1 John5:17

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All unrighteousness is sin, but there is a sin that does not lead to death.


Every time we fall short of God’s holy standard it is sin and should be punished with death, but because of God’s grace, there are ways to fall short of that standard which do not produce eternal punishment.


  1. The context of this passage is similar to the context of the passages in the gospels about the unpardonable sin because all of them deal with acceptance or rejections. Here John is saying that the testimony of Jesus about Himself is true, and it is confirmed by other reliable proofs. If one rejects such testimony, there is no other evidence that will convince that person.
  1. John gives this set of two types of sins as an example of how powerful prayer is. If we can pray for God to forgive sins, then we can pray for almost anything. However, this verse also indicates that praying alone does not make something reality, there are other factors, such as the other person’s repentant spirit or rebellious spirit. This statement does not say, “You have the power to do anything you want,” rather it indicates that “prayer is a powerful thing because it connects you to the power of God which is already at work among men.”
  1. With the use of the word “brother” early in verse 16 it is obvious that John is giving the example of a fellow believer in Jesus who commits a sin – one who stumbles and gives in to temptation, but not one whose life is constantly characterized by sin.
  1. It should be obvious that I have placed in the paraphrase my interpretation of that is meant by this verse. That is one of the disadvantages of a paraphrase by itself, it goes all the way in interpreting the passage, not just reproducing the passage. But a translation and paraphrase side by side allow you to see what the passage says and what it means.
  1. In the Old Testament, all defiant sin could expect to be punished by death; the sacrificial system of the Law had no sacrifice designed specifically to remove the guilt acquired by defiant sinning. Thus every sin could expect death as punishment. For the Jewish mind, the fact that the sacrifice of Jesus offers forgiveness for all sins was an amazing and refreshing change from the system of the Law. The Law had huge hole in it; Jesus filled that hole and provided a new system that is complete.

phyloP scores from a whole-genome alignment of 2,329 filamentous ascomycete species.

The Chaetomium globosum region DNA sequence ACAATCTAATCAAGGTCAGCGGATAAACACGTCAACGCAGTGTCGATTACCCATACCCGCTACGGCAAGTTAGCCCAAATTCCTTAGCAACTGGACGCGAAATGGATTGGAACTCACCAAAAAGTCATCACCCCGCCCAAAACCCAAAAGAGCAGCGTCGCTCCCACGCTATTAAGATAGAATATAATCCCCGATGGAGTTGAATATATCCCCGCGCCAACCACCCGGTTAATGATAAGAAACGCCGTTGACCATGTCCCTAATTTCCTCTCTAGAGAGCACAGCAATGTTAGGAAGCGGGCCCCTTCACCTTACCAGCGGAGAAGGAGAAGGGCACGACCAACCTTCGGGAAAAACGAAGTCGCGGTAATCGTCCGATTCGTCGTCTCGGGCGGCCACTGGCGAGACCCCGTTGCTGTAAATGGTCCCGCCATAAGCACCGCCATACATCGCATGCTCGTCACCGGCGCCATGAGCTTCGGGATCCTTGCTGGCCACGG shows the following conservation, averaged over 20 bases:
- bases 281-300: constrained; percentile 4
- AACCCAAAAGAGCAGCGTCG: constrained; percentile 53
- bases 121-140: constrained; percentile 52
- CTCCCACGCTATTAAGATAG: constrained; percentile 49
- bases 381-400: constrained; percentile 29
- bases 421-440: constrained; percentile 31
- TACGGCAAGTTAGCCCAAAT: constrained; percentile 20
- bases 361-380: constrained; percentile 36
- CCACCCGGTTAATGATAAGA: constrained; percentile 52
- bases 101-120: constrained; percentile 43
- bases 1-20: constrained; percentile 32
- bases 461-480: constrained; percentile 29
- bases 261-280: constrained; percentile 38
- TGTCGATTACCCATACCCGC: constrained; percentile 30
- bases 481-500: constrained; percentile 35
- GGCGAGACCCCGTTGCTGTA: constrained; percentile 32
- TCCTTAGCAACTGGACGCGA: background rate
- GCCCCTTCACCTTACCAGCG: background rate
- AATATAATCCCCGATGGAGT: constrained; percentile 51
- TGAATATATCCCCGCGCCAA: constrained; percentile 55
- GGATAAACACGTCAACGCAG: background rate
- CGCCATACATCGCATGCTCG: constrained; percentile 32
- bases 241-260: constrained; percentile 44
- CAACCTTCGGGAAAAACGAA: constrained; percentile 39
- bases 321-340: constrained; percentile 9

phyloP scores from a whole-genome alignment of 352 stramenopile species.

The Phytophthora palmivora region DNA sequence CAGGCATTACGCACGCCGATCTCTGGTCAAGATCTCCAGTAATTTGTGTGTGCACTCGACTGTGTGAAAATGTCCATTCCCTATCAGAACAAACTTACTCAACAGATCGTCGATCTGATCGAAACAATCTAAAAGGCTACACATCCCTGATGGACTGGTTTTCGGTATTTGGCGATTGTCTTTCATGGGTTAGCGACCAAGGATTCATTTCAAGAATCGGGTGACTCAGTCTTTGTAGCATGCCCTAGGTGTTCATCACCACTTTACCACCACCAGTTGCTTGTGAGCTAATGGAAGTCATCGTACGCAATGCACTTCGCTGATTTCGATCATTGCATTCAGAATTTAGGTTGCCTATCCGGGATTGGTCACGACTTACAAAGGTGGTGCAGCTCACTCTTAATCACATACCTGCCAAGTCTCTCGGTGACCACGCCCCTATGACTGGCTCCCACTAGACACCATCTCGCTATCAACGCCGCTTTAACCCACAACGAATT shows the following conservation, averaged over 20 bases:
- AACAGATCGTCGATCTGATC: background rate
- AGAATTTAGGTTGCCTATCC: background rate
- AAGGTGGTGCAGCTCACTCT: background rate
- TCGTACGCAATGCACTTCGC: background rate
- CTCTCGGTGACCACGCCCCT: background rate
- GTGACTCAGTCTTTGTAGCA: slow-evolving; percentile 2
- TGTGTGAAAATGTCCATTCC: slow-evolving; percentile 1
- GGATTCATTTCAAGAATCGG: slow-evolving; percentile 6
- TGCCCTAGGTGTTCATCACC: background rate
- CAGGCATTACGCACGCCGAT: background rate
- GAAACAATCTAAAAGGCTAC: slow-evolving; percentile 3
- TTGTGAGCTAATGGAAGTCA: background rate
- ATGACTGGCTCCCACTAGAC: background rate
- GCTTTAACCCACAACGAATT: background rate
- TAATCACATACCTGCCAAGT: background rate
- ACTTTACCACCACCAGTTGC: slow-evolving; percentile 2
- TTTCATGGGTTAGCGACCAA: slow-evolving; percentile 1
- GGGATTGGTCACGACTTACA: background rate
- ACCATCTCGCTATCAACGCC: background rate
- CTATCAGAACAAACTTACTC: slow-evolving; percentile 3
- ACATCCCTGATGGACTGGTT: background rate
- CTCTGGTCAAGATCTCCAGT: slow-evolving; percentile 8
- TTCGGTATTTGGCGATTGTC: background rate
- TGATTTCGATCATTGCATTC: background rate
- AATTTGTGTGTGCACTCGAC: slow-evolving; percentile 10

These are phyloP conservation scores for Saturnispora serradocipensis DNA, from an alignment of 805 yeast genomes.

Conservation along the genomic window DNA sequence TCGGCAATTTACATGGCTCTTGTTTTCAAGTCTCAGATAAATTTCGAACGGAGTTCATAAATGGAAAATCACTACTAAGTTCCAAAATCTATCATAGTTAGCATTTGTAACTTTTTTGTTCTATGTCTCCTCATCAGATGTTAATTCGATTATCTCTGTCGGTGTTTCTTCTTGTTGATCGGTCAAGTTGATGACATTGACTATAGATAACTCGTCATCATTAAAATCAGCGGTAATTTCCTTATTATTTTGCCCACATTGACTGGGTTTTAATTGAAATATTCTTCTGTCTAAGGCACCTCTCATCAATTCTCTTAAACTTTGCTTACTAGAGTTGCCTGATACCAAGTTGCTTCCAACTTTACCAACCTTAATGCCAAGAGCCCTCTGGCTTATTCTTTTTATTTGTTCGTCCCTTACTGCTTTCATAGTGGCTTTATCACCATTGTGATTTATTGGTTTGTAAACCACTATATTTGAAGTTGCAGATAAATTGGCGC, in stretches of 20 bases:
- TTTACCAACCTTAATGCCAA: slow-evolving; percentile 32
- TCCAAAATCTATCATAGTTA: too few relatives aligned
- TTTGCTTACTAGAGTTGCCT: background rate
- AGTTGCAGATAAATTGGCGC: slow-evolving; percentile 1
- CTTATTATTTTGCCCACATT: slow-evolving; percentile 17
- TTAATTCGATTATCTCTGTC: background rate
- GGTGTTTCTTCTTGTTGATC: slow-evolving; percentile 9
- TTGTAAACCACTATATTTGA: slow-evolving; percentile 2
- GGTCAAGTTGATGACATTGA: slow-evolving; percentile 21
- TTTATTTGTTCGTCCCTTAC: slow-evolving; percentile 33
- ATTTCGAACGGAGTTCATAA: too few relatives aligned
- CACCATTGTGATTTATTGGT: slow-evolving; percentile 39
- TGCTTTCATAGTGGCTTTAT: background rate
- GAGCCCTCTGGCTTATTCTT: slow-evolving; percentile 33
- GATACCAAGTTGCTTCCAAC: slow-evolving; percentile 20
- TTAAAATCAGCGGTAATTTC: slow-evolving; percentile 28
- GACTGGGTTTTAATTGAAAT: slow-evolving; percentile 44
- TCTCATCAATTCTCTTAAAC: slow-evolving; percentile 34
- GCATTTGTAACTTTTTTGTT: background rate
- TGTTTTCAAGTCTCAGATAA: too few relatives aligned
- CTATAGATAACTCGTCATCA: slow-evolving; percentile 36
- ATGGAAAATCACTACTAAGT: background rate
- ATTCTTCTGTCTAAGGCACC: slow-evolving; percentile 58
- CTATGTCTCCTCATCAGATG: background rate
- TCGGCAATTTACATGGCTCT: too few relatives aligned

1. As with the passages about the unpardonable sin in Matthew, Mark and Luke, this passage is difficult to interpret because it seems to be contrary to the rest of the Bible and especially to the rest of the New Testament. For that reason, I see in these four passages the need to understand that while a person is living in the condition of rebellion or rejection of truth, there is no hope for him. First, he must change the direction he is headed and then there is hope for him. I believe there is always hope because God always accepts the repentance of a penitent heart. Matthew Henry wrote, “No sin, of which any one truly repents, is unto death.”
  1. We are told that our prayers can “give life.” Meyers says that sin of any kind weakens the “life” (spiritual vitality) within the person who has sinned, but the prayer of someone else can be used by God to infuse new life in the sinner, as long as the sinner is willing to confess his sin and be forgiven and purified, as John already explained in I Jn 1:9.
  1. The negative word “not” at the end of verse 16 does not refer to ask, but to “I say.” John is not prohibiting believers from praying about this, but he is refusing to say that we must, as if there are times when the effort in prayer can be used better elsewhere. Meyers says it this way, “John does not want to make a duty of a prayer, to which the certain assurance of being granted is wanting.”


There is indeed a spiritual condition which will obviously and undeniably lead to death if it is not reversed. I believe that condition is to deny, as the Pharisees did, the obvious working of God in their midst.

In the book of Acts we see examples of both types of responses to the obvious work of God. Examples of positive responses are Saul of Tarsus, Cornelius, the Jailor at Philippi, Timothy, and others. As examples of negative responses we see the members of the Sanhedrin, Ananias and Sapphira, Festus, Felix, and Agrippa, the Jews who opposed Paul’s message, and others.